Dear Faculty & Staff,
Happy New Year and welcome back to campus for the Spring 2009 semester.
On December 15th, the university received word from our System office that because of declining state revenues, higher education would receive a substantial reduction in our current year’s budget. This news was not a total surprise considering the faltering national economy and the significant decline in the price of oil which is a major source of state revenue.
The original projection of our share of the budget cut was $7,347,758. On December 30th, the Governor lowered the cut to higher education from $109 million to $55,182,262 and our share of this reduction is slightly over $4,320,845 or 4.62% of our state general funds appropriation.
The Joint Legislative Committee on the Budget will meet this Friday, January 9, to review and likely approve the Governor’s Budget Deficit Reduction Plan. Included in the plan will be the proposal that we submitted for managing our cut to the System office late Tuesday evening. I want to share with you this plan prior to public dissemination.
Over the last several days, the Provost, the University Council, Deans and several others have been working with me to adjust the current year’s budget to deal with this immediate financial challenge. Our fundamental task was to reduce the budget while protecting our core mission responsibility of providing high-quality academic programs to our students, protecting our most important asset in fulfilling this mission–our faculty and staff and adhering to the guiding principles driving the development of the University’s Strategic Plan.
To fulfill this charge the largest reduction in budgeted expenditures will be in Deferred Maintenance/Major Repairs. As you know, our grounds and several buildings are in serious disrepair and we began the year with an aggressive plan to repair, stabilize and modernize these facilities. This reduction will slow but not eliminate this important remedial repair work.
We are reducing funding to various extension activities focused on economic development and research. Among the Centers affected are: the Louisiana Immersive Technology Enterprise, the Picard Center for Child Development and CajunBot. University funds to these Centers will be reduced by 4.62% of their total state general funds appropriation.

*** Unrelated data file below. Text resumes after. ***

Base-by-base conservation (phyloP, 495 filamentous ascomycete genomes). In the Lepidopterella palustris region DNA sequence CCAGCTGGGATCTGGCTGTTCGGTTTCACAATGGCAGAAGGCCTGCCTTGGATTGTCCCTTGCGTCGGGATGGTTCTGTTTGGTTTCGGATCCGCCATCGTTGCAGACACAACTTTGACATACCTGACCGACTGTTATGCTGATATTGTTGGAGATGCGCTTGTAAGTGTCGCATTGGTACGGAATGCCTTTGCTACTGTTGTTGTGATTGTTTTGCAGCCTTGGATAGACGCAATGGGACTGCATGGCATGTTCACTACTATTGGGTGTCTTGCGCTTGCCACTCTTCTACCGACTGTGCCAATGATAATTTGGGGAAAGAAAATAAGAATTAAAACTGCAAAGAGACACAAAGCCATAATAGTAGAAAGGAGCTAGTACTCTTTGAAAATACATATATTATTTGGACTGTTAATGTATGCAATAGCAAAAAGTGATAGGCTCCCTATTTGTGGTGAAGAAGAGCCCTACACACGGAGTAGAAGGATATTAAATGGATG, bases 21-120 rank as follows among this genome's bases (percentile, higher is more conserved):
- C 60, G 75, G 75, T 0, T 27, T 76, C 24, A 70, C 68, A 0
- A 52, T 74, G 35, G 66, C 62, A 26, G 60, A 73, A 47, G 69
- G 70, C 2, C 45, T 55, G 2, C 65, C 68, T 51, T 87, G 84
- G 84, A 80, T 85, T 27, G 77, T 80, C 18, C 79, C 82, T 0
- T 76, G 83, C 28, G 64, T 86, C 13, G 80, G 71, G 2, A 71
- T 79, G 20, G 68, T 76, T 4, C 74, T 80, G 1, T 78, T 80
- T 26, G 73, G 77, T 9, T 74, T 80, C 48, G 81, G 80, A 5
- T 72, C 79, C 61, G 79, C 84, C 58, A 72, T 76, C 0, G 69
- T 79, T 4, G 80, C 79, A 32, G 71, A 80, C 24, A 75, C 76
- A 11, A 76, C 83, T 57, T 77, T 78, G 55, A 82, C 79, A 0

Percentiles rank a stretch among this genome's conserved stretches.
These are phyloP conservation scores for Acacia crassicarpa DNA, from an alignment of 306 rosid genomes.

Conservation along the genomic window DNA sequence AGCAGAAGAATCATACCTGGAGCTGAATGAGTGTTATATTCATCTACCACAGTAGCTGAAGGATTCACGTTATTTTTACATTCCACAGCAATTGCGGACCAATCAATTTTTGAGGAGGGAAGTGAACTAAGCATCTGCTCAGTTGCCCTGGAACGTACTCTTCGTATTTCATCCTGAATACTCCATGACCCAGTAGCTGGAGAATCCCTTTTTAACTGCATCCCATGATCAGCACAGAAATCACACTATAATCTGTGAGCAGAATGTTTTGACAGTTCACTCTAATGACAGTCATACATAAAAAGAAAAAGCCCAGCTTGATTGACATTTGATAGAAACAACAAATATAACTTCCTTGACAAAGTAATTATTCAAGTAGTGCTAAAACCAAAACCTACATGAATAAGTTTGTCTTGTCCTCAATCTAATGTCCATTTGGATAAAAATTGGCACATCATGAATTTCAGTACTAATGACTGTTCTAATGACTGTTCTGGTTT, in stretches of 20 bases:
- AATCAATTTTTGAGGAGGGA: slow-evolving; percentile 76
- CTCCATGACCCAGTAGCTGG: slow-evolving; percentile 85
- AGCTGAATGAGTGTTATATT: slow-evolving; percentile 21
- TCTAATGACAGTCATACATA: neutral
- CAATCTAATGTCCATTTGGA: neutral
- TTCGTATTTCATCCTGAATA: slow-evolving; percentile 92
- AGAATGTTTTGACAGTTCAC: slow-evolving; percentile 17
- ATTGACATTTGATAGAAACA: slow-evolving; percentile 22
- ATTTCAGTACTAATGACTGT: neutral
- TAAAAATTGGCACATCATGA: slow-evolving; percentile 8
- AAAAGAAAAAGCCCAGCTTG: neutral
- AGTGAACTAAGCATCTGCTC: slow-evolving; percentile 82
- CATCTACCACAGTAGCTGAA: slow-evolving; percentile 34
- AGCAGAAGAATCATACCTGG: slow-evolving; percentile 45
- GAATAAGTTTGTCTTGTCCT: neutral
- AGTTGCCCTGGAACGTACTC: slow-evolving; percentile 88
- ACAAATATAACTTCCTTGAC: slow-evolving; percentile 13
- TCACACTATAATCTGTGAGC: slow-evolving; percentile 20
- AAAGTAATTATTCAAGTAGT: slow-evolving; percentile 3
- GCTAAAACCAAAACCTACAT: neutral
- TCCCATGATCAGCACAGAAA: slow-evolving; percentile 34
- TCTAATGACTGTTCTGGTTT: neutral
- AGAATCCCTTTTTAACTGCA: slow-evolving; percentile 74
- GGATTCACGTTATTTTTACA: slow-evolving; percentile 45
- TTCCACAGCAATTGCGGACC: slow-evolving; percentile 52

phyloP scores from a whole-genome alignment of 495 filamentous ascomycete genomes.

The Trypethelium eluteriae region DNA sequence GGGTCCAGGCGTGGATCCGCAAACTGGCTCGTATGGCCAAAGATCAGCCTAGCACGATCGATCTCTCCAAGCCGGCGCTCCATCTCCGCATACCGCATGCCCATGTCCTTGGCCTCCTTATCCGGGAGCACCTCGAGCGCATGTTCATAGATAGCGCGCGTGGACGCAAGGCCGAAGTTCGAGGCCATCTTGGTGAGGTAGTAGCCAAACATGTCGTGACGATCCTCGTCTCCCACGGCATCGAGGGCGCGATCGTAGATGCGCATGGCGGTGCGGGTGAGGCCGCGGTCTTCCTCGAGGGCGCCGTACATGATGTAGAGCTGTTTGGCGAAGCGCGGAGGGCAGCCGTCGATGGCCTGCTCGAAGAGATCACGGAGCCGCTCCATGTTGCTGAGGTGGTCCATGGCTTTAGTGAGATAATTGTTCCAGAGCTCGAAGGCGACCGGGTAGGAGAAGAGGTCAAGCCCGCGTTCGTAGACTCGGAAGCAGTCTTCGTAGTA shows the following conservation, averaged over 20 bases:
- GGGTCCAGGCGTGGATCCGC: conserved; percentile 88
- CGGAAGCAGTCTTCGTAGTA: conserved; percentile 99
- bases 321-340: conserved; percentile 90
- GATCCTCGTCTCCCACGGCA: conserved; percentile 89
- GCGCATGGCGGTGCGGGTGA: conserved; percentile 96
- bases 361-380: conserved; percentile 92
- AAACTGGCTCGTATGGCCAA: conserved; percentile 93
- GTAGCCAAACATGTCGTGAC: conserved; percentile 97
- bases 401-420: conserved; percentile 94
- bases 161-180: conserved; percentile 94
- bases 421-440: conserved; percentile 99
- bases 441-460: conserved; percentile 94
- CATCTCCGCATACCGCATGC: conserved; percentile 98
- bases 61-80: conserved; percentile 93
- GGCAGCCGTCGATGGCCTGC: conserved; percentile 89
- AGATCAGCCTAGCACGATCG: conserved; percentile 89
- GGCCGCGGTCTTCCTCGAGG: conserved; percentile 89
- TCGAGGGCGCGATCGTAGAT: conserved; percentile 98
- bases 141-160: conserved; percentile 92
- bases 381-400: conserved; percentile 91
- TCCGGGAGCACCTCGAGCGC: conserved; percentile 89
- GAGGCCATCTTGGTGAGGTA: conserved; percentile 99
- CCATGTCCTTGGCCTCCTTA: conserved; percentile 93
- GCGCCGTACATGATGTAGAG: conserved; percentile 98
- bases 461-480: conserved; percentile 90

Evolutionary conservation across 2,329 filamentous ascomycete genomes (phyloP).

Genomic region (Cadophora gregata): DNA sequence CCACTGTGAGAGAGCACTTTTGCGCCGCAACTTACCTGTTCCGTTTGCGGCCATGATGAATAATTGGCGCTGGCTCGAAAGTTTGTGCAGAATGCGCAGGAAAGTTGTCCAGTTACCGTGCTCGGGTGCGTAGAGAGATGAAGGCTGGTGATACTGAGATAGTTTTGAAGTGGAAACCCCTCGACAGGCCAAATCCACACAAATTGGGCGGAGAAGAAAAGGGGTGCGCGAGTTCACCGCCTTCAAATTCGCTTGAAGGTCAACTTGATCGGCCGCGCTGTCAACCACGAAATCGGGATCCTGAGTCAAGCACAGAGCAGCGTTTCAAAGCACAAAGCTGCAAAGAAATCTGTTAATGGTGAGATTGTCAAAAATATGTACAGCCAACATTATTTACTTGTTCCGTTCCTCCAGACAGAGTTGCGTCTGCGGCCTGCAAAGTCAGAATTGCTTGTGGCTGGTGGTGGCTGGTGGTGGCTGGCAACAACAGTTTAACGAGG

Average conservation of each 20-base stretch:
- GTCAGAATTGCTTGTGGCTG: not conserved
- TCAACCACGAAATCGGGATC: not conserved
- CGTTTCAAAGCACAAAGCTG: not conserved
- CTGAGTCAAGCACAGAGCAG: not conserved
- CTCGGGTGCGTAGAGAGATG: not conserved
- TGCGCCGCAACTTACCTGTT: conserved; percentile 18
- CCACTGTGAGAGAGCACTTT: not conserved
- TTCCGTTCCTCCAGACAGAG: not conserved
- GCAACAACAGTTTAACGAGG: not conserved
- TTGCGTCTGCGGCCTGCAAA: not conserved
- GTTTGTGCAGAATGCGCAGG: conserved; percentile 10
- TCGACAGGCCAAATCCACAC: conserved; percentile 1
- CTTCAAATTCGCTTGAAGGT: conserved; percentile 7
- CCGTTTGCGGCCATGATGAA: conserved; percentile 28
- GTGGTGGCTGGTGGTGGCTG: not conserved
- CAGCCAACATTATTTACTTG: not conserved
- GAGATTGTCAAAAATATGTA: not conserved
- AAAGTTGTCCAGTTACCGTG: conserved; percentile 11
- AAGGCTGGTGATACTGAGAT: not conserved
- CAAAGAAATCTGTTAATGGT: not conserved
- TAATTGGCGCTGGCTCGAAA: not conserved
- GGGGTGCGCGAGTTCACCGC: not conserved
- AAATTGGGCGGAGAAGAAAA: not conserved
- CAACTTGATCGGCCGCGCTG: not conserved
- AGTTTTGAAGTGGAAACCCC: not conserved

- University support for athletics is being reduced by 4.62%.
- The University’s Information Technology Institute is being reduced by $150,000.
- Travel is being reduced by $200,000.
- Supplies are being reduced by $100,000.
Collectively, these actions will reduce the University’s current year expenditures by the targeted $4,320,845 or 4.62%.
Unfortunately, our financial challenges do not end with these actions. The State’s Revenue Estimating Committee is projecting a major shortfall in the state revenues for the 2009-10 fiscal year which begins July 1. Higher education is facing challenging times, not only in Louisiana but across the nation. Turning these challenges into opportunities is our current task.
Despite these obstacles I remain confident in our ability as an institution to continue to make progress and bring about positive change. If we embrace a shared vision for our university’s future and put forth the effort necessary to achieve that vision, we will be successful.
“The pessimist complains about the wind; the optimist expects the wind to change; and the realist adjusts the sails.” William Arthur Ward
I invite you to a university-wide convocation of faculty and staff on Thursday,
January 15, at 3:30 p.m., at Angelle Hall Auditorium. We will discuss our current status, where we want to go and strategies for getting there.
I look forward to seeing you.
Dr. E. Joseph Savoie
University of Louisiana at Lafayette